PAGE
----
Succulents are great low maintenance, indoor plants that can be used to add life to any room. This DIY succulent planter looks great as a centerpiece on a table or can be wall mounted with a couple of L-brackets. I made the succulent planter from a short piece of a 4×4 post by drilling 2” diameter holes 2.5” deep and coating it with Minwax Polycrylic to make it waterproof. I created a simple one with three holes for plants first and then tried a really cool series of faceted planters with asymmetrical holes for the plants. Five or six of these planters could be made out of a single 8 foot long 4×4, which makes this an excellent option for DIY gifting.
- L-brackets – I used L-brackets to mount the planter to the wall.
- Dowel – I used a 5/16” diameter dowel to make the plug for the drain hole.
- 18 Volt Cordless Drill
- 18 Volt Circular Saw
- 10″ Sliding Compound Miter Saw with Laser
- Orbital Sander
STEP 1: Cut the 4×4
Cut a 14” long piece of 4×4. It’s easiest to do this with a compound miter saw. You can aslo cut it with a circular saw, but you’ll have to make two cuts since it’s thick.
STEP 2: Drill Large Holes
I drilled three evenly spaced 2” diameter holes using a Forstner drill bit. Forstner bits are perfect for this application since they leave flat bottom holes and come in large diameters. When drilling large diameter holes, there’s a lot of torque on the drill and your wrists, so it’s a good idea to firmly clamp the piece you’re drilling to a work surface so that you can have both hands on the drill. I drilled the holes 2.5” deep.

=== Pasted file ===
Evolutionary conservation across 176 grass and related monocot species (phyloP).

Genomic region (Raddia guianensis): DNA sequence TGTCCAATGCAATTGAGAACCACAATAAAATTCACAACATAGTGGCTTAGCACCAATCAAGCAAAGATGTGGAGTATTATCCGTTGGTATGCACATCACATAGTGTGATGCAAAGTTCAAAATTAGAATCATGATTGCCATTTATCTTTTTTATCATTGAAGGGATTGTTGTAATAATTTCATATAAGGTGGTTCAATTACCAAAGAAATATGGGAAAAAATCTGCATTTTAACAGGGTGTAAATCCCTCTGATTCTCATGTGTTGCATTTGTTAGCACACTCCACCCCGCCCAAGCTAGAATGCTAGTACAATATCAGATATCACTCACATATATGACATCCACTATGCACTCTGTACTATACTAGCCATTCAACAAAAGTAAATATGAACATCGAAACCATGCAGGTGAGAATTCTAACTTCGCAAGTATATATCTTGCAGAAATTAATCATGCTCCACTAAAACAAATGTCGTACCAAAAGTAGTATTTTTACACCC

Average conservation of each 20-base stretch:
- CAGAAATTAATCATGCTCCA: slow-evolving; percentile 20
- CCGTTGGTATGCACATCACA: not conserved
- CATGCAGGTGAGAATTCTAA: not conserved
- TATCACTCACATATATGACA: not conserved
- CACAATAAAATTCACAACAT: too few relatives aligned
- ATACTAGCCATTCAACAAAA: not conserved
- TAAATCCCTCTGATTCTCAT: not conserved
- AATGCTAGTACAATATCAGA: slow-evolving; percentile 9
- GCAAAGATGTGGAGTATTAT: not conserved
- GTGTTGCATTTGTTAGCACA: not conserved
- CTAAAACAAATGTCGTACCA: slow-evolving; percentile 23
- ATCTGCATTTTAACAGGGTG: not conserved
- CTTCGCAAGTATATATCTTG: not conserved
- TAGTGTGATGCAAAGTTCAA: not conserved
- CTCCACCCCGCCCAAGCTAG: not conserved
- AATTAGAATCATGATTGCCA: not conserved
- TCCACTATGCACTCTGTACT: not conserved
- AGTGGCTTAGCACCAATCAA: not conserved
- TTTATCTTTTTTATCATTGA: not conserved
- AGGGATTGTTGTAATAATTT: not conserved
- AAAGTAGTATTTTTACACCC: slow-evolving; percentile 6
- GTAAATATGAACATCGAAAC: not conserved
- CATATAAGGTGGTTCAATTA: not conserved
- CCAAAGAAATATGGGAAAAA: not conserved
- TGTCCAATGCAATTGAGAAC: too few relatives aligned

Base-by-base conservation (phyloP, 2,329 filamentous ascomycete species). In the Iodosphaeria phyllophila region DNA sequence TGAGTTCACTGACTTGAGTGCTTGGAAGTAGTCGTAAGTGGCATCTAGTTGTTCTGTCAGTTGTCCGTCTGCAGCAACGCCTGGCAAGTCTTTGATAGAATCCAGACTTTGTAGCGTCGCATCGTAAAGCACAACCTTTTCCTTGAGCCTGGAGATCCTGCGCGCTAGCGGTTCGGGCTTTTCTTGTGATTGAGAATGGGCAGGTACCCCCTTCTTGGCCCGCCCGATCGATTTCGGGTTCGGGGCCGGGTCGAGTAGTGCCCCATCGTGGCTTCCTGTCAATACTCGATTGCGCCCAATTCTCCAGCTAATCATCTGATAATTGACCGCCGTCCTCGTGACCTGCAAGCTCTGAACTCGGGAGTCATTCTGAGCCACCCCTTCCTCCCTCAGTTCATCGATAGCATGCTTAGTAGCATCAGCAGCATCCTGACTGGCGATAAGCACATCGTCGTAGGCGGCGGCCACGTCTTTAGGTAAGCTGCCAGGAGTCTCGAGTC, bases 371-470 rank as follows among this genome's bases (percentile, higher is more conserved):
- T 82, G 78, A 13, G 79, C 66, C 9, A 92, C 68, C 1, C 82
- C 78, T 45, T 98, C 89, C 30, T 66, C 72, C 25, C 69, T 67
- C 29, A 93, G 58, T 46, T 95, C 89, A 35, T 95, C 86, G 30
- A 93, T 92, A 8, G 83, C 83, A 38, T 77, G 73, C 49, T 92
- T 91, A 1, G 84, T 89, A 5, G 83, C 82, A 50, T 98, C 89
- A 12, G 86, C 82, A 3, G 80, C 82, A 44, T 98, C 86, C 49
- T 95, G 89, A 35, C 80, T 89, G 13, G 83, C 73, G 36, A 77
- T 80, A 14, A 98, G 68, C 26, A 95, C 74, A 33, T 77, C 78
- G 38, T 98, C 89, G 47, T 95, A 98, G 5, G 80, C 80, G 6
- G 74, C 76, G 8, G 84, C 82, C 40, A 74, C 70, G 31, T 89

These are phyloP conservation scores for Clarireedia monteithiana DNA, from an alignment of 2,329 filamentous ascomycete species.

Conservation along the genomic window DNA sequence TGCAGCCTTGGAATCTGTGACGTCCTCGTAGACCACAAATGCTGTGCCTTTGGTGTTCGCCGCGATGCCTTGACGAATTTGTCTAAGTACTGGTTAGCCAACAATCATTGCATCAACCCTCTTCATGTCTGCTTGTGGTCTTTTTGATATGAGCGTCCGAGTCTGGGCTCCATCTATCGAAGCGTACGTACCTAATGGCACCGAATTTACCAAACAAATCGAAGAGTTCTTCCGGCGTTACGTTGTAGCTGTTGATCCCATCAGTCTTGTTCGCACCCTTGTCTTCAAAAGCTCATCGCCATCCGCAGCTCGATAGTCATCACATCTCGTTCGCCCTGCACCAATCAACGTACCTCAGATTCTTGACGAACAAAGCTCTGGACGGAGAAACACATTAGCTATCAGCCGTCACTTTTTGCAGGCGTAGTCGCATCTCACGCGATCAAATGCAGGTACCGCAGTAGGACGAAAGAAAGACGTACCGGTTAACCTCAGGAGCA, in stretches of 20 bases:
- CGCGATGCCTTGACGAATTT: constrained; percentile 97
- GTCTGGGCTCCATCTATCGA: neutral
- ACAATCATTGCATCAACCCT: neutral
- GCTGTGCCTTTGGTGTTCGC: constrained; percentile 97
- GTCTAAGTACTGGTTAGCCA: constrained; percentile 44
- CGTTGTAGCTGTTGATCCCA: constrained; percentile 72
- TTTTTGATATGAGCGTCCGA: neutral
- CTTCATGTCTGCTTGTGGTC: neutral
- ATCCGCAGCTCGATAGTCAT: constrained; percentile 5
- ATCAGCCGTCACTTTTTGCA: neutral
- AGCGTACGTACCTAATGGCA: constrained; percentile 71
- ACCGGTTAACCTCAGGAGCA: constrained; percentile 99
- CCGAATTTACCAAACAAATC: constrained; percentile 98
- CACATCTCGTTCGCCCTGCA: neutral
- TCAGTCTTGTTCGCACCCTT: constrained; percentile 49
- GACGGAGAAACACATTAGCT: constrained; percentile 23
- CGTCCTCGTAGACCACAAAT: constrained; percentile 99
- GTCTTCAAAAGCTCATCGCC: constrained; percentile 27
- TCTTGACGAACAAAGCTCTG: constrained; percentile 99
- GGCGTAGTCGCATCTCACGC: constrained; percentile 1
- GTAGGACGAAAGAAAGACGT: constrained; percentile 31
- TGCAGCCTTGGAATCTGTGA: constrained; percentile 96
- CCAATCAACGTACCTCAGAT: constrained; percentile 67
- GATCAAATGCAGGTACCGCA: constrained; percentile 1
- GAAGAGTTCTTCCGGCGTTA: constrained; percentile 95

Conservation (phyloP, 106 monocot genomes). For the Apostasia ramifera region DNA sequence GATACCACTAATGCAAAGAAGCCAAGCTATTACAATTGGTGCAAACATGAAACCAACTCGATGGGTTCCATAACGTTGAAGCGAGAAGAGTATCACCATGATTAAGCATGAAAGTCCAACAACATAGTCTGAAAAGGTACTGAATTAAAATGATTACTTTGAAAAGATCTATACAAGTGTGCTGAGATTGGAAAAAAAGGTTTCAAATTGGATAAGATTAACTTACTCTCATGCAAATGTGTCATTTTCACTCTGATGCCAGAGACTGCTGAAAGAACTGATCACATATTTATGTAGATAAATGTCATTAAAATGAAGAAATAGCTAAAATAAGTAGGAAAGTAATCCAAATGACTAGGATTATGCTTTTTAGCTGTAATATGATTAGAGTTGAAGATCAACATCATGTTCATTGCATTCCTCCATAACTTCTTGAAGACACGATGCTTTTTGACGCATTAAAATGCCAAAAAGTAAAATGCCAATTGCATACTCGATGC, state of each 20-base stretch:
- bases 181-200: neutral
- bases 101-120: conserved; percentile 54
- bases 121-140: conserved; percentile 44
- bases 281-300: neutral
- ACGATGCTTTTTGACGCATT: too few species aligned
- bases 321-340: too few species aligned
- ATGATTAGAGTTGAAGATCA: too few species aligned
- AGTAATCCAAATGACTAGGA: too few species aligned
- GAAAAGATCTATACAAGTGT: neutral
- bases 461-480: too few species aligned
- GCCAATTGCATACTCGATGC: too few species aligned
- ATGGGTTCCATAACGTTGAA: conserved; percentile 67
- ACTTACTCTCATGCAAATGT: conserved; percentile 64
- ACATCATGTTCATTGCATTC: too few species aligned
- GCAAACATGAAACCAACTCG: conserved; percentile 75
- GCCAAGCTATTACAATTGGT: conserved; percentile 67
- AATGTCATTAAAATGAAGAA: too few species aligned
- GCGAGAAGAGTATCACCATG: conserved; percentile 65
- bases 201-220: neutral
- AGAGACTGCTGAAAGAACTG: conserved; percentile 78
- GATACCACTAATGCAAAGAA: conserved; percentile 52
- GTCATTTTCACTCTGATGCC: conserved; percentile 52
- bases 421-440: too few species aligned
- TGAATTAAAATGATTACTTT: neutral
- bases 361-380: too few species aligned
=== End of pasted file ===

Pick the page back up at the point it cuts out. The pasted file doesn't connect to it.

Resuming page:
STEP 3: Drill Drainage Holes
I used my extra long 1/4″ diameter drill bit to drill one long hole through the side of the planters and connected the bottoms of the three 2” diameter holes. This hole will let the planters drain.
STEP 4: Sand the 4×4
Use an orbital sander to sand the planter smooth and round over the edges. I started with 80 grit pads and finished with 220 grit.
STEP 5: Seal the Wood
I brushed a coat of Minwax Polycrylic onto the 4×4 to seal it.
STEP 6: Cut a Plug
I carved the end of the 5/16” diameter dowel into a tapered plug to fit in the drainage hole. Then I cut off an end of the dowel to make a plug about 1” long. I stuck the plug in and tested the planter by pouring water into it.
STEP 7: Plant the Succulents + Hang
I placed three small succulents in the planter and used L-brackets to mount it on a wall.
I wanted to try something with a slightly more aggressive aesthetic, so I cut additional pieces of 4×4 at an angle. Then I used 60 grit sanding pads to sand facets on the 4×4 pieces with my orbital sander. The result is a series of modern geometric planters. I wall mounted these as well and used my RYOBI PhoneWorks Laser Level to keep them in-line.